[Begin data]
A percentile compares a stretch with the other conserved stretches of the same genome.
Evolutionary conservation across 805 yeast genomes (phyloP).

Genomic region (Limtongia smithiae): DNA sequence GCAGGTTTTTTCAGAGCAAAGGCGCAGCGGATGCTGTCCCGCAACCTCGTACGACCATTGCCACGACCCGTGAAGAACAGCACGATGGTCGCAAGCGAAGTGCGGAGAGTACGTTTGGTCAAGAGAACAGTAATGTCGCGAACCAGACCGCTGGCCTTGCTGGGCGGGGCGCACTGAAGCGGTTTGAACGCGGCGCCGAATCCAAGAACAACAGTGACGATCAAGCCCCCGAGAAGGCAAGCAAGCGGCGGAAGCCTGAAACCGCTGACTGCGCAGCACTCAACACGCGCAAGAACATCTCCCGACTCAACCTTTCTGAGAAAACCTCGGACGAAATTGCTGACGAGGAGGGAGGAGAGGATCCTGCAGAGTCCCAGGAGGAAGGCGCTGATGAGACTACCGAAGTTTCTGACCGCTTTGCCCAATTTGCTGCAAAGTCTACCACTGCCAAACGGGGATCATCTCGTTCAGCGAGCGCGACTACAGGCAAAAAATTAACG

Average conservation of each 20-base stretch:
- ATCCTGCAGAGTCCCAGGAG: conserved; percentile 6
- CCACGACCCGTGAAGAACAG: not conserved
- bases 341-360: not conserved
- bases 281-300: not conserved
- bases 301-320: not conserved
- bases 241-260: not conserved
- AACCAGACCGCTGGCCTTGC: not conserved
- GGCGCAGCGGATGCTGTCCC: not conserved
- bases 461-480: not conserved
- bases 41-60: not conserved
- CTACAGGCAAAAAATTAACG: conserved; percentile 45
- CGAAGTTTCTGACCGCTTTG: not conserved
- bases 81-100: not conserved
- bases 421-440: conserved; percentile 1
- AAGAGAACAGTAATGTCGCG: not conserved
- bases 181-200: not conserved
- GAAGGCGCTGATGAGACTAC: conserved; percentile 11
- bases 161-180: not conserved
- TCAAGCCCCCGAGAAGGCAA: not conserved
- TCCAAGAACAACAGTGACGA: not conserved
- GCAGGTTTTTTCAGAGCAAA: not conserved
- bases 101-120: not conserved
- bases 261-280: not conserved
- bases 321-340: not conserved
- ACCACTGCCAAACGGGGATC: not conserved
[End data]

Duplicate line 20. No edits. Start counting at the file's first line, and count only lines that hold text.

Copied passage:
- bases 181-200: not conserved